This Wednesday, May 11, the court-martial of Sgt.
Kevin Benderman begins. Sgt. Benderman, who has served in the military for
eight years including one tour of duty in Iraq, filed for conscientious objector
status after seeing the reality of war in Iraq. He has been denied and now faces
court-martial on two counts, desertion with the intent to avoid hazardous duty
and missing movement by design. He could spend five years incarcerated if found
guilty of the first charge and up to two years for the second.
Kevin Benderman's opposition to war – all war – is based on his experience
in Iraq. As Rep. Cynthia McKinney said on the floor of the House of Representatives
on April 28:
"Sgt. Benderman's opposition is not the theoretical if sincere opposition
of a student peace activist. Kevin Benderman has seen things that none of God's
children should have to endure. He was present when his superior ordered his
unit to open fire on small children who were throwing rocks at the soldiers
of his unit. He chased the hungry dogs from an open mass grave filled with the
bodies of young children, old men, and women. Kevin saw the burned child, crying
in pain, while all around her ignored her injuries."
Benderman, who is from Tennessee, comes from a family that has served in wars
back to the American Revolution. He has heard the stories of his family's exploits
and thus grew up in a culture that supported the military and did their duty
by serving. But as a result of actually experiencing war and considering its
implications in our modern world, Benderman has come to the conclusion that
we must leave war behind. As he told Amy Goodman on Democracy Now!:
"But once you get right down to it, and you experience war firsthand,
you realize that we should not be doing this in this day and age with all the
knowledge – advancements in knowledge that we have and technological advances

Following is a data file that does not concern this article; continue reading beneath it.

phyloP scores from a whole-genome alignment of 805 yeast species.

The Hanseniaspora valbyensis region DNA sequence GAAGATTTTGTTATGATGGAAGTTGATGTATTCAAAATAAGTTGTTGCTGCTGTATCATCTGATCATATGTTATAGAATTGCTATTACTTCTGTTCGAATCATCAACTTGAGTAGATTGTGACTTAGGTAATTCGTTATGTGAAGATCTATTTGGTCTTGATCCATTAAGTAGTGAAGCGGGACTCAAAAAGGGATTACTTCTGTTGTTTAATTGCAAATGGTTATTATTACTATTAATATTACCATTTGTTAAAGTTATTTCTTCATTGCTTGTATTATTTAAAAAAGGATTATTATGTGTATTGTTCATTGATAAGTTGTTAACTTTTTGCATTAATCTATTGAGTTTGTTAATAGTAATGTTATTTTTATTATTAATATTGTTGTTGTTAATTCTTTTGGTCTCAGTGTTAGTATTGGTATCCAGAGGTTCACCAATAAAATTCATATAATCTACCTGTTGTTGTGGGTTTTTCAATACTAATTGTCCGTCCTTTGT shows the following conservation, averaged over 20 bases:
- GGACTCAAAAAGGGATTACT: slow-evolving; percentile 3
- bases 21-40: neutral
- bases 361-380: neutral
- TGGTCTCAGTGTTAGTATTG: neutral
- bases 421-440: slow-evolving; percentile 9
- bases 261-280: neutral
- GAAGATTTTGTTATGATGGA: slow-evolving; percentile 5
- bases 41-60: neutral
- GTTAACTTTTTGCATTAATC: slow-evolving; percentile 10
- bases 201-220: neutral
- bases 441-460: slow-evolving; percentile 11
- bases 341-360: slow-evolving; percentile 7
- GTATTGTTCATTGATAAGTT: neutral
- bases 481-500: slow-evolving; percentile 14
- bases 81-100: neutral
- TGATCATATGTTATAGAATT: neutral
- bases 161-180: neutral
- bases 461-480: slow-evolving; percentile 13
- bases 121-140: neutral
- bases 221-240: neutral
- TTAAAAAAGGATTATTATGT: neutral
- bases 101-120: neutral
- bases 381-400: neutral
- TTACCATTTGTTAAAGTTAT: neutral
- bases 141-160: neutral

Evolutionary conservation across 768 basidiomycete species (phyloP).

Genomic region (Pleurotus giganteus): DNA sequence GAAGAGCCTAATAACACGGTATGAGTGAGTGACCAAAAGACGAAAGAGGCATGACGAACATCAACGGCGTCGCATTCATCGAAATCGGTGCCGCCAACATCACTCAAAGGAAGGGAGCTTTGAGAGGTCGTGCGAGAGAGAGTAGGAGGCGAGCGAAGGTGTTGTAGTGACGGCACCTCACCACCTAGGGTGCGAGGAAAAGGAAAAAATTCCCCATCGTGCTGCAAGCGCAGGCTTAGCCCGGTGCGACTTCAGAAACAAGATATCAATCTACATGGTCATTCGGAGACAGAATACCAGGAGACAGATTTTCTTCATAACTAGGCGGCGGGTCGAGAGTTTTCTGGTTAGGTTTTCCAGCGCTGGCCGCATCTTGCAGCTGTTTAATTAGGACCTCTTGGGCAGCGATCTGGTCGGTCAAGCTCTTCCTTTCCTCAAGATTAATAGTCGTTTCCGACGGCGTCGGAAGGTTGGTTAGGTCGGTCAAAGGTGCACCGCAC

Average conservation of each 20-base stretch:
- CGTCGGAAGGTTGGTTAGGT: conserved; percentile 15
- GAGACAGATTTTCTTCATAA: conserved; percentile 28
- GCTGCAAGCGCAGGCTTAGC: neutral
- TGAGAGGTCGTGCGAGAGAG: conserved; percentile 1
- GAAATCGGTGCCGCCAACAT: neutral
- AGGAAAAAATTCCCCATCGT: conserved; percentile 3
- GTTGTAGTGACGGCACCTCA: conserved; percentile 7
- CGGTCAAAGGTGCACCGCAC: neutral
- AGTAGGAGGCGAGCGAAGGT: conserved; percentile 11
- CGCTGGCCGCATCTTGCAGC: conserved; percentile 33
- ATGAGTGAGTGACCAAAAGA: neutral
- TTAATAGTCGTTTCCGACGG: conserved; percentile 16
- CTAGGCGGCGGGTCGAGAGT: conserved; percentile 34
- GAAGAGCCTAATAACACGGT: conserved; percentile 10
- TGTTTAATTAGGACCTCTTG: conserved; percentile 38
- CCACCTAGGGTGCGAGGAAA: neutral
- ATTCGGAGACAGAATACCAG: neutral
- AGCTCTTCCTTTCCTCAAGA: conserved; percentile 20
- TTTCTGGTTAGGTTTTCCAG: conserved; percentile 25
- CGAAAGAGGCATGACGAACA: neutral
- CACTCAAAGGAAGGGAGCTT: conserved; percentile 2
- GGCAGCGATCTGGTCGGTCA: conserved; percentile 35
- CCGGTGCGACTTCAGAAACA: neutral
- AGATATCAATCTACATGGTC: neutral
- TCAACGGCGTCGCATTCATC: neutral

that we have. We should be able to figure out how to live in this world with
everyone without war. Because we can provide enough stuff for everyone on this
planet with the knowledge that we have. We don't need war. It is just an outdated,
obsolete institution. We need to leave it behind us."
When Sgt. Benderman filed for conscientious objector status, it was received
poorly. His superior officer refused to take any action on his application,
despite regulations requiring him to do so. His battalion chaplain, Captain
Matt Temple, told him he was"ashamed of the way you have conducted yourself.
I certainly am ashamed of you. I hope you will see your misconduct as an opportunity
to upgrade your character and moral behavior for your own good and the good
of your fellowman."
Benderman persevered. His newly assigned chaplain, Major Pete Brzezinski, listened
to Benderman's views and took his his conscientious objection seriously, saying:
"It is my belief that Sgt. Benderman's beliefs are sincere and that
he holds strongly to his asserted convictions. His demeanor, lifestyle, and
his outward manifestation of his beliefs demonstrate his sincerity. Sgt. Benderman's
willingness to file for this status is an expression of his deeply held conviction
and his moral belief that he is forbidden to bear arms and take life. Everything
else is subordinate to this belief."
The military is having a hard time meeting its recruitment goals. Soldiers
are fleeing to Canada and refusing to return to Iraq. The National Guard and
active duty troops are stretched thin, some serving in Iraq longer than they
should. The insurgency in Iraq seems to be gaining strength, and a U.S. exit
from Iraq is not in sight – nor even publicly discussed by the administration.
North Korea is reportedly ready to test a nuclear weapon, and Iran seems unwilling
to slow its nuclear development. Tensions between China and Taiwan continue
at a slow boil. The slaughter in the Sudan continues unabated. The United States
military is stretched thin – and it is scared.
That's right: President Bush's overreaching has put the most powerful country
in human history in fear – fear that the U.S. will not be able to handle likely
conflicts. As a result of that fear, the conscientious objection of soldiers
is not something they want to hear. But, they will hear it. And, more importantly,
more and more Americans will hear it. They will learn that our soldiers are
being ordered to commit acts they find unconscionable. Our youth will hear that
if they enlist, they can't get out, and recruitment will be made more difficult.
Morally, Sgt. Benderman has already won. The question now is, how will the
U.S. military handle a man of conscience?